The Public Personnel Management Association Journal (Winter 97, Vol. 26 Issue 4,) quotes a study which showed that training alone increased productivity by about 22% while training plus coaching increased productivity by 88%.

Executive coaching as a specialised discipline has been flourishing in the United States for over twenty years. “For years, CEOs of some of the most successful and largest companies have relied on executive coaches. Henry McKinnell, CEO of Pfizer, Meg Whitman, CEO of eBay, and David Pottruck, CEO of Charles Schwab & Co., are a few who rely on a trusted adviser.” (The Business Journal. Nov. 2002.) Coaching is gaining popularity in the UK and other mature market economies where corporations face the full blast of international competition. Research studies in these countries show spectacular improvements in performance after executive coaching.

In India corporate leaders had been slow in taking to coaching, probably because it was (mistakenly) viewed as an admission that the management is lacking in some attributes. However it is now being appreciated that in fact coaching provides an opportunity to strengthen developmental attributes and hence performance. It is noted, for instance, that all top sports people use coaches to improve their performance, though they already perform very well. In fact where talent already exists the benefits from coaching are multiplied. With this realisation dawning in the corporate world here the use of coaching is catching on in India as well. Management training institutions and consultancy firms are now offering executive coaching. They have the expertise in different functional and behavioural areas; also through national and international networks they access the most relevant talent for the coaching exercise.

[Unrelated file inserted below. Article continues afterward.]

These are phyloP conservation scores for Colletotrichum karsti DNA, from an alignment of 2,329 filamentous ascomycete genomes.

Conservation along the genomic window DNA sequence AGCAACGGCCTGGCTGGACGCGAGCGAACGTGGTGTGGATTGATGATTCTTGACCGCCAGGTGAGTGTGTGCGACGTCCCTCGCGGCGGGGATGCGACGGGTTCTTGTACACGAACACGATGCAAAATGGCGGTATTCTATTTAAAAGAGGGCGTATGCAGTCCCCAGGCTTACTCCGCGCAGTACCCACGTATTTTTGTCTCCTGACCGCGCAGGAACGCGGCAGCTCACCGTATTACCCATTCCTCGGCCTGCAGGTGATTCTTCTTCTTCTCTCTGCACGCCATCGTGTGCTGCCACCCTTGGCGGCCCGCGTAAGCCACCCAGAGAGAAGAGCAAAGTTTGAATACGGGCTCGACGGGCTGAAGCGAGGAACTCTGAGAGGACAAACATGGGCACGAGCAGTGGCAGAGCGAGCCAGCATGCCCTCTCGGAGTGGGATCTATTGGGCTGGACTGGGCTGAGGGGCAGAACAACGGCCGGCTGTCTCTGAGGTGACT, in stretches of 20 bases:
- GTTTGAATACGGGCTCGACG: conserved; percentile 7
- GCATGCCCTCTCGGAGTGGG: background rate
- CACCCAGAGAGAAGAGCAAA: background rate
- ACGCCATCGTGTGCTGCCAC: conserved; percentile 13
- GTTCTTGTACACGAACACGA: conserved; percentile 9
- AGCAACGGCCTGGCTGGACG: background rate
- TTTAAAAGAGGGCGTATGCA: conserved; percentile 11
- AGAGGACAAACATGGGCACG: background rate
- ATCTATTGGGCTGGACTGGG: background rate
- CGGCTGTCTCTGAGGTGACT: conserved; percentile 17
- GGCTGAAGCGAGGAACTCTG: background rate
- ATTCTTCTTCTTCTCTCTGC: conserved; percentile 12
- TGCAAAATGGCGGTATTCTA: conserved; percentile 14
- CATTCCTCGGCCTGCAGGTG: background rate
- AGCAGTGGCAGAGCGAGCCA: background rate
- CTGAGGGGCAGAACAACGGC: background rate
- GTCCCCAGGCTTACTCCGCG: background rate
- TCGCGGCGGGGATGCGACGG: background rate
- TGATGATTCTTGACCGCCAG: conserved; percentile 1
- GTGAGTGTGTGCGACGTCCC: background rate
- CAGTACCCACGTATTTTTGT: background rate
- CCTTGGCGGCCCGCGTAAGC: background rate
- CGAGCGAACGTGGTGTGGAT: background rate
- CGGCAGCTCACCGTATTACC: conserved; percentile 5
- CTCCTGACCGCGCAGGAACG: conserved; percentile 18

Pioneering Executive Coaching In India

What is common to GE’s Jack Welch, IBM’s Sam Palmisanio, and e-Bay’s Meg Whitman? They all had to seek the expertise of an executive coach in order to strengthen their vision, performance and capacities. A Chicago Tribune article once quoted, ‘Who exactly seeks coaches – Winners who want even more out of life.’

Executive coaching has become more mainstream today. It is accepted as part of standard leadership development for elite executives and talented up-comers. It is a one-to-one collaboration between a certified coach and an executive, who wants to generate positive personal changes, inculcate greater adaptability, better his leadership skills, access new perspectives, and above all, reach maximum potential.

Executives should seek coaching “when they feel that a change in behaviour – either for themselves or their team members – can make a significant difference in the long-term success of the organisation,” says Marshall Goldsmith, coach to top executives in many of the world’s leading companies.

However, there are not enough professionals who can don the garb of a CEO coach. It was this lacuna which the CEE, at the ISB, wanted to address. An exclusive Executive Coaching Programme for senior professionals, who want to be CEO Coaches, was held at the ISB, between August 20 and 22. It is the first time that such a Programme is being conducted in India.